My excitement was short-lived, as I quickly realized what came next.
With an expression that was deceptively reassuring, she kneeled down in front of me and placed her hand on my shoulder. Looking back at her, the softness of her features and the expertise in which she guided me and said everything I wanted and needed to hear, it made me wonder if maybe she were an angel; though I'd have thought so regardless, even if God himself had come down and told me otherwise.
“Leo,” Her voice reminded me of bubbles, wafting, but upbeat: “I talked to the Headmaster, and they're gonna take you here. This is going to be your new home, okay? Now, I know it doesn't look like much, but trust me,” her smile widened, “you'll learn to love it.”
Hearing it from her mouth made me slightly more optimistic. I nodded my head lightly, so much so I wasn't sure she had noticed.
“There are a few things I want to say before I lead you back there, though. I want to give you...” She paused for a long moment. “... I wanna give you some advice. Life advice. And if you want to ask me anything, you're free to do that too. But, Leo, listen--” Her soothing expression faltered for a moment as she struggled for the right words. “There's gonna be a lot of challenges in this world – there are for all of us, but... you're gonna have a lot of your own struggles. And... sometimes when we struggle, we tend to lose sight of things.”
I nodded visibly this time.
“And... when we lose sight, we become the blind... you see?” She smiled, but I didn't catch the pun at the time. “And when a lot of people are blind, they look for someone to lead them, and when that happens, there are tricky people who come along, and they offer to lead. Some people are good, but some are blind themselves. Sometimes they know it, but most of the time, they don't...”
I wanted to ask her to clarify, but my voice was stuck in my throat and tears were beginning to form in my eyes. I didn't know why I was getting so emotional, but had her smile not been so reassuring, I feared I'd have sobbed. Thankfully, she seemed to recognize the confusion in my expression.
“Leo,” she sighed. “You're a very good kid. You're a great person, and you're gonna grow up to be an amazing adult, but life can be challenging. It can... and... it will, test your faith – many times. And, I guess what I want you to always remember, is that you're special. You're... there is nobody else who is exactly like you, and don't ever let this world or the people on it turn you into something you're not. You don't need anything other than God. Always have faith, and when your faith is doubting... pray to Him.”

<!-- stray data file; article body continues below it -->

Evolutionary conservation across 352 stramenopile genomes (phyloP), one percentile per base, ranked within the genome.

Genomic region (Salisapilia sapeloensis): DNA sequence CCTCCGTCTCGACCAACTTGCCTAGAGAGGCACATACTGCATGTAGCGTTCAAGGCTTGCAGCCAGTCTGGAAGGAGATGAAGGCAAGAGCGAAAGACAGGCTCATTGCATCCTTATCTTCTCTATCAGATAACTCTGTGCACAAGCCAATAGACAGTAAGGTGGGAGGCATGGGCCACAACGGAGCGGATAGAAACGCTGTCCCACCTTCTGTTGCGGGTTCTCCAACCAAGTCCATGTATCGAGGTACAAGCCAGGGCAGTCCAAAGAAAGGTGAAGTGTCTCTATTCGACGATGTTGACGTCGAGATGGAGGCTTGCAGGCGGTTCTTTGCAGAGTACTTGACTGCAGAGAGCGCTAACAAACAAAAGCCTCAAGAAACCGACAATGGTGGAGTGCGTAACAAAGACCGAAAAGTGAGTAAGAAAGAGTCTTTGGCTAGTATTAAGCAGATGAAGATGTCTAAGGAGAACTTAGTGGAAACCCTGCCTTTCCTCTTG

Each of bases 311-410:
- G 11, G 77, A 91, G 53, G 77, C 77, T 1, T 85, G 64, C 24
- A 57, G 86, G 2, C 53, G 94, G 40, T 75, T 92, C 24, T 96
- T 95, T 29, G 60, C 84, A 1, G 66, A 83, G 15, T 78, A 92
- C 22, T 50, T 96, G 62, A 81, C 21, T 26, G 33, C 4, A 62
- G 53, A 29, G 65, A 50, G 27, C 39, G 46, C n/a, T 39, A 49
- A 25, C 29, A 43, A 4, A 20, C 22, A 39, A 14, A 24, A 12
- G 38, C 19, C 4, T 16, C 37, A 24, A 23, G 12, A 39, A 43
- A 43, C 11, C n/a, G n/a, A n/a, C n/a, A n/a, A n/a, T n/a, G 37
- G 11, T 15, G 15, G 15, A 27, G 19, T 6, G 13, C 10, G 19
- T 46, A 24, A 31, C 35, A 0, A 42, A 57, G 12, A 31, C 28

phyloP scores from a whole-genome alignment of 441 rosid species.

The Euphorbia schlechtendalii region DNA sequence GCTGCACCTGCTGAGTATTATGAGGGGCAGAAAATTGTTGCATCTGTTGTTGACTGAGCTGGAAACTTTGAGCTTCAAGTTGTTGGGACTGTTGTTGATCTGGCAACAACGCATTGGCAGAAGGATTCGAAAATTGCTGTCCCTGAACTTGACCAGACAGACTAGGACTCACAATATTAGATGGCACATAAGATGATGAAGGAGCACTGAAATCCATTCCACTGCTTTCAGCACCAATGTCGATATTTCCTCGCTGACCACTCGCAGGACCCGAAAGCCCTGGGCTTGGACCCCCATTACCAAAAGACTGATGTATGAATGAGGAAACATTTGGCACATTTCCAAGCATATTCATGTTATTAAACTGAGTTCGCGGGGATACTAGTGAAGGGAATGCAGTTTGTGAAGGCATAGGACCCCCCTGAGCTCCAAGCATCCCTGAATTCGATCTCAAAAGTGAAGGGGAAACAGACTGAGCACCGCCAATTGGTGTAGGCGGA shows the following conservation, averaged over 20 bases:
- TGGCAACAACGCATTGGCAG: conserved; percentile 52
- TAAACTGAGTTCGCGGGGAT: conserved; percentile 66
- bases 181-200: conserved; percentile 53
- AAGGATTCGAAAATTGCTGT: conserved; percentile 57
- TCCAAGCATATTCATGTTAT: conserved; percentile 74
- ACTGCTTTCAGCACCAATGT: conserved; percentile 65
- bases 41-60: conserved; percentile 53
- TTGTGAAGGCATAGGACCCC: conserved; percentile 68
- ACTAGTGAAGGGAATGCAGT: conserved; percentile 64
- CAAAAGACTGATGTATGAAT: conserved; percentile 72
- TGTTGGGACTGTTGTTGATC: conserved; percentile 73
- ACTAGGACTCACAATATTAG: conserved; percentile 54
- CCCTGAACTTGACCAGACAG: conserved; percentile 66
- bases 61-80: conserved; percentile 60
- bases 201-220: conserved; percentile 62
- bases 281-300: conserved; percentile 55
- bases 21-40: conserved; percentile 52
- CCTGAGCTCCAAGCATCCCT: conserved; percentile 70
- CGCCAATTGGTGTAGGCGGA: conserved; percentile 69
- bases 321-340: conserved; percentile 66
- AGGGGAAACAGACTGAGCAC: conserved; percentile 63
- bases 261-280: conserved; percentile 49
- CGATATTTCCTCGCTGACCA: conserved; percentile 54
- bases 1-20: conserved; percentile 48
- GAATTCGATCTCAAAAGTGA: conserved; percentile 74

I quickly wiped my eyes, thankful I had managed to repress my desire to sob, though still embarrassed at the tears that had formed for seemingly no reason. When her hand lifted from my shoulder I felt a sinister chill, and suddenly, that physical connection was the only in the world I could think about.
“Headmaster Daniel is going to show you around. He'll show you the cafeteria and the library – did I mention that? There is an entire library in here!” Her eyes lit up at this. “He'll show you where you'll be bunking, too... Don't forget to try and make some friends.”
Her brows rose in response.
“A-are you leaving?”
“Mmhm, there are other kids out there I need to help. And I have paperwork I have to do from helping you...” She saw my expression. “... Don't worry, sweety, you're gonna be okay, okay? It's gonna be strange at first, but you'll adjust. Just have faith and put your trust in God. It's all we can do.”
I remember feeling cold, as if I had suddenly broken out into a sweat and been hit by a cool breeze all in an instant. The nausea I kept pushed down all rose to my throat, but I didn't want to vomit. I wanted to beg for her to stay, and yet somehow the action itself seemed too demeaning, though I'd have done it in a second had I believed it would have made a difference. Instead, I sat in silence and let my expression say it all; and while it seemed she understood, I felt something foreign embodying everything around me, and everything I was and everything I would ever be; and in that moment, I believed I would never leave that place.